Employers: In 2008, Unum started giving new parents grants of $700. The catches: Parents have to open a 529 savings account before the baby's first birthday, and the bonus is taxable.
Credit cards: Fidelity offers an American Express card that will rebate 2 percent of all purchases to a Fidelity 529. Upromise just launched a Mastercard that will send rebate checks or funnel rebates to a Upromise 529 account or to reduce Sallie Mae educational loans. The new card will rebate at least 1 percent on all purchases, 10 percent on groceries at selected stores, and—if consumers choose—additional rebates on certain gasoline or restaurant purchases. Babymint, Futuretrust, and FreshmanFund offer credit cards that rebate at least 1 percent to any 529 account. The catches: Spenders who carry balances or pay bills late will most likely pay more in interest and fees than they will save for college. Travis Plunkett, spokesman for the Consumer Federation of America, notes that credit card companies are not charities; accordingly, they are probably making more money from their borrowers than they are giving back.
Websites: Babymint, Littlegrad, Futuretrust, Upromise, and other rebate websites will send cash back to shoppers who click through their sites to partner retailers. The catches: Some of the websites make you jump through a few hoops to collect your cash.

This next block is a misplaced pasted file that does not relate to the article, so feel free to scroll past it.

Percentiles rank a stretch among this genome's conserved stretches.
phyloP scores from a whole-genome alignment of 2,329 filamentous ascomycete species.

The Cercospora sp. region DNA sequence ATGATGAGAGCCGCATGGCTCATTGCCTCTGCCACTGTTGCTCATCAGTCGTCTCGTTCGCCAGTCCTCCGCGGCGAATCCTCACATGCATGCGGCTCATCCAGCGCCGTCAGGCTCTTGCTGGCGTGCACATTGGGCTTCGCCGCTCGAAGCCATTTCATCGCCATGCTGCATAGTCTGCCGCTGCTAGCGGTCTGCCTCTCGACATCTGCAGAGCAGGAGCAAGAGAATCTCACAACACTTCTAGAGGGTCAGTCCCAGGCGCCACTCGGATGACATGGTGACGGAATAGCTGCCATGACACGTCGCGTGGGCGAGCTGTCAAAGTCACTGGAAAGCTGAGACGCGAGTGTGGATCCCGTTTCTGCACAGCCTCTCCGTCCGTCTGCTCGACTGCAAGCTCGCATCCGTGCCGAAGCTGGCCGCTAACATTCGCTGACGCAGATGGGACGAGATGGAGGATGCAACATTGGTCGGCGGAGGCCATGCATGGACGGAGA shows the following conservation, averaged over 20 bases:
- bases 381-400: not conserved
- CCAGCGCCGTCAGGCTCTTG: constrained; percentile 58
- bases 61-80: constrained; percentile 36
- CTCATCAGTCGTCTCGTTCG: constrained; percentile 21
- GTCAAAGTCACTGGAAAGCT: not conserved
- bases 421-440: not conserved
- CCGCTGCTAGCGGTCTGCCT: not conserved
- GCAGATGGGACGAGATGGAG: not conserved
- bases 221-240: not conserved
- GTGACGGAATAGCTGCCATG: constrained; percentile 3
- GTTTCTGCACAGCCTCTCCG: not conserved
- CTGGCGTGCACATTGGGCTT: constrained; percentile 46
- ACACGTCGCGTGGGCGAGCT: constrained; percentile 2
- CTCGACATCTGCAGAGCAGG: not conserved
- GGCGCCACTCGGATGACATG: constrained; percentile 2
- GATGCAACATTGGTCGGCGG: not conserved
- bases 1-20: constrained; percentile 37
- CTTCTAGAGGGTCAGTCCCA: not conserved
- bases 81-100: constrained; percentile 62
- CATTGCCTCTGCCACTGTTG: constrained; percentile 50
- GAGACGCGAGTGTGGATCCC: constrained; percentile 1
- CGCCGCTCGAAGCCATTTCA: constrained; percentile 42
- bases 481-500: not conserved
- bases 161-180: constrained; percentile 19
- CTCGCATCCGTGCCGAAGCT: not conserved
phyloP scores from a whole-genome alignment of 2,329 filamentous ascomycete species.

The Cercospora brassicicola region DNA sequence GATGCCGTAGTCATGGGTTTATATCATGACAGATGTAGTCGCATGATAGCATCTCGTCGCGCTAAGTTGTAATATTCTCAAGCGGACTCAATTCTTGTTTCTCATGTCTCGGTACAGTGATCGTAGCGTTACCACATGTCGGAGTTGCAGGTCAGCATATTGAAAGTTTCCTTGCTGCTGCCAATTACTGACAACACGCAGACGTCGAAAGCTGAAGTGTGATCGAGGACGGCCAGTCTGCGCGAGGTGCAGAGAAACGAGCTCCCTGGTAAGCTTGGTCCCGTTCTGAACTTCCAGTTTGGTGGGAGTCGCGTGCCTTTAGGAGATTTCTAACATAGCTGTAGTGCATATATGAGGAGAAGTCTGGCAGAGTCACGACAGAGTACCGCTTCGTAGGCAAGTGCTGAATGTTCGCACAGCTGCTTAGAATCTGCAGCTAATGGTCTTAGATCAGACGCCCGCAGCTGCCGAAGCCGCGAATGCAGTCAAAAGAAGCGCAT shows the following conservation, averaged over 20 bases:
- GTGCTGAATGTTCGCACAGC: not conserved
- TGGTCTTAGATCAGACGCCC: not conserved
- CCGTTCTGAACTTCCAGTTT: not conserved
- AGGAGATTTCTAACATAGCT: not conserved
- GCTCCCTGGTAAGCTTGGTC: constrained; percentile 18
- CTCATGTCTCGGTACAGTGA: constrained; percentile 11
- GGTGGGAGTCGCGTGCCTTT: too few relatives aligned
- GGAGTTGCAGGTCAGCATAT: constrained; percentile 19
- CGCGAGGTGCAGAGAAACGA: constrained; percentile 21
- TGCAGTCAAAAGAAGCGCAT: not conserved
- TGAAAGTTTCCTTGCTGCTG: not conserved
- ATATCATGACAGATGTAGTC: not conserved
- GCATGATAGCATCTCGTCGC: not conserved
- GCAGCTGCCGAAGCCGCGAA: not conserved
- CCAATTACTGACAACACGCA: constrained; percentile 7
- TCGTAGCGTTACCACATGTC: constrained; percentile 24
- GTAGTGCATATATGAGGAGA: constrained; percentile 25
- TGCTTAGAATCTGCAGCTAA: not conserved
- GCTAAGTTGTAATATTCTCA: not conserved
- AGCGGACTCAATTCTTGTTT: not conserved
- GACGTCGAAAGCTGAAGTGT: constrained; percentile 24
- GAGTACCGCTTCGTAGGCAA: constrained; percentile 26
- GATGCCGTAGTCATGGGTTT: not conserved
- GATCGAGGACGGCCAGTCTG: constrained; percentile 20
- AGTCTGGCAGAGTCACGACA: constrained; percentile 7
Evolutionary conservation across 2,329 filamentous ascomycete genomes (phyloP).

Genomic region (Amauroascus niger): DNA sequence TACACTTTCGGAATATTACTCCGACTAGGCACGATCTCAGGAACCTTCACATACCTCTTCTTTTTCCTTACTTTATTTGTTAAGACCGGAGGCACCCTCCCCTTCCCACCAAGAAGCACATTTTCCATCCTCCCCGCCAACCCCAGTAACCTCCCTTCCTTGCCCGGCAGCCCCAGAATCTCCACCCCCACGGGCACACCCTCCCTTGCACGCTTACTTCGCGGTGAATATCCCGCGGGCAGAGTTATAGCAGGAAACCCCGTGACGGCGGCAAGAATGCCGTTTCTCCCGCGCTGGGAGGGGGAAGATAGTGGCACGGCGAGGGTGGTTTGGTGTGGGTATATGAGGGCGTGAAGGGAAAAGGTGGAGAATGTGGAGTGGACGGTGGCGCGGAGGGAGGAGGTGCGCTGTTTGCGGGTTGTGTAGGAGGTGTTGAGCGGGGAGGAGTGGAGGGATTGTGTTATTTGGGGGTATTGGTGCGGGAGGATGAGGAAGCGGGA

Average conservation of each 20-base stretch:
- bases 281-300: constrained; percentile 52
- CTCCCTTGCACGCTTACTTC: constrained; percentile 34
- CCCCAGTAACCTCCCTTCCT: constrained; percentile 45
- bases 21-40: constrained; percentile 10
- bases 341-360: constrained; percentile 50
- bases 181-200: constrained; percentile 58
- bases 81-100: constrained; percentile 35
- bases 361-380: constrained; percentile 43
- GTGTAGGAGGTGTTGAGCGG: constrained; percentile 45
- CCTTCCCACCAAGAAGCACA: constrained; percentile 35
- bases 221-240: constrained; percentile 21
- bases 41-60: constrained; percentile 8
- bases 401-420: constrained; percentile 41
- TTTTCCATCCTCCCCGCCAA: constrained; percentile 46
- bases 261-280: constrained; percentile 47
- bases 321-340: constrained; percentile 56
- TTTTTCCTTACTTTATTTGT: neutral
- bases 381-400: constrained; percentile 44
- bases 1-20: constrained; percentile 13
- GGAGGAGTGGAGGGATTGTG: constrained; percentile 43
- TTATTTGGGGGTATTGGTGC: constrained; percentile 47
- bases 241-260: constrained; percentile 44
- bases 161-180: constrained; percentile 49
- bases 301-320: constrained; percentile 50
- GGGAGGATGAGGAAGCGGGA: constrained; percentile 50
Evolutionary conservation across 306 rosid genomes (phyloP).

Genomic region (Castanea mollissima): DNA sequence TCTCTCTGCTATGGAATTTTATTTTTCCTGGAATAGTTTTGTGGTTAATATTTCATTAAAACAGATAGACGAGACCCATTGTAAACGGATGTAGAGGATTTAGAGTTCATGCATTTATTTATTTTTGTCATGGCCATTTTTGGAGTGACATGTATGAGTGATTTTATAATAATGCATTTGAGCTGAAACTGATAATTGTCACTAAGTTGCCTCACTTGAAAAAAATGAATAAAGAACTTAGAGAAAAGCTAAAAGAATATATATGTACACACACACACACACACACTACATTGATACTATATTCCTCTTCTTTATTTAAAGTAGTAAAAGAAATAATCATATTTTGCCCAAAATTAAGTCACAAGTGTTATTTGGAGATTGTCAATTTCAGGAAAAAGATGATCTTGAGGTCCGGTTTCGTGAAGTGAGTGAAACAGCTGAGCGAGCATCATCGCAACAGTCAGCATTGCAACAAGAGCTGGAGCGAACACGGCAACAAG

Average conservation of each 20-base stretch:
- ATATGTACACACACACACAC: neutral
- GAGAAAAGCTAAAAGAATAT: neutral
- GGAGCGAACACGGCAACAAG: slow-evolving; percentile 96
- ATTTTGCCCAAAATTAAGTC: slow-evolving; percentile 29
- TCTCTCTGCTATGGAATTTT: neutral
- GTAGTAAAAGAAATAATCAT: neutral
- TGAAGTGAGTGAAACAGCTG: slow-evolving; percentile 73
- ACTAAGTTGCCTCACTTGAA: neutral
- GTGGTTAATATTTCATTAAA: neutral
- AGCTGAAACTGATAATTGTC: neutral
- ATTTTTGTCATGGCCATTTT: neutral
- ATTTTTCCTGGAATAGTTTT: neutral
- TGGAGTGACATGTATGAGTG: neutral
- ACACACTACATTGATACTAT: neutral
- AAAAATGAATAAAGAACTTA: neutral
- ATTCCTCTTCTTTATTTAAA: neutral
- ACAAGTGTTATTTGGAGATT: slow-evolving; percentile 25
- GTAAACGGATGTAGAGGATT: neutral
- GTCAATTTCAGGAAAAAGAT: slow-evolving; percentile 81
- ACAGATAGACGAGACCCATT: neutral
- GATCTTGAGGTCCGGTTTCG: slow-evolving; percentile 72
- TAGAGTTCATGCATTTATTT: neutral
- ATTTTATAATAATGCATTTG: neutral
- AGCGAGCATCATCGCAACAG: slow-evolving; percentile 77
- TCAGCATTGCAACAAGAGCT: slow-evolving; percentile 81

Colleges: Several hundred colleges are offering matching grants for parents who sock away college savings. A marketing company, Sage Scholars Inc., has persuaded 230 private colleges to guarantee "Tuition Rewards" scholarships to students from families who invest or shop with Sage's business partners. And 274 private college members of the prepaid Independent 529 plan give parents at least a half-percentage-point discount if they buy tuition for a youngster at today's cost. Dickinson College upped the discount ante last year, adding an extra 4 percent to its inflation discount. That means a family with a 10-year-old who puts about $29,000 in the plan today will have paid a year's tuition in 2017, even though a year's tuition in 2009 is nearly $40,000 and, at the current rate of inflation, will probably reach $60,000 in eight years.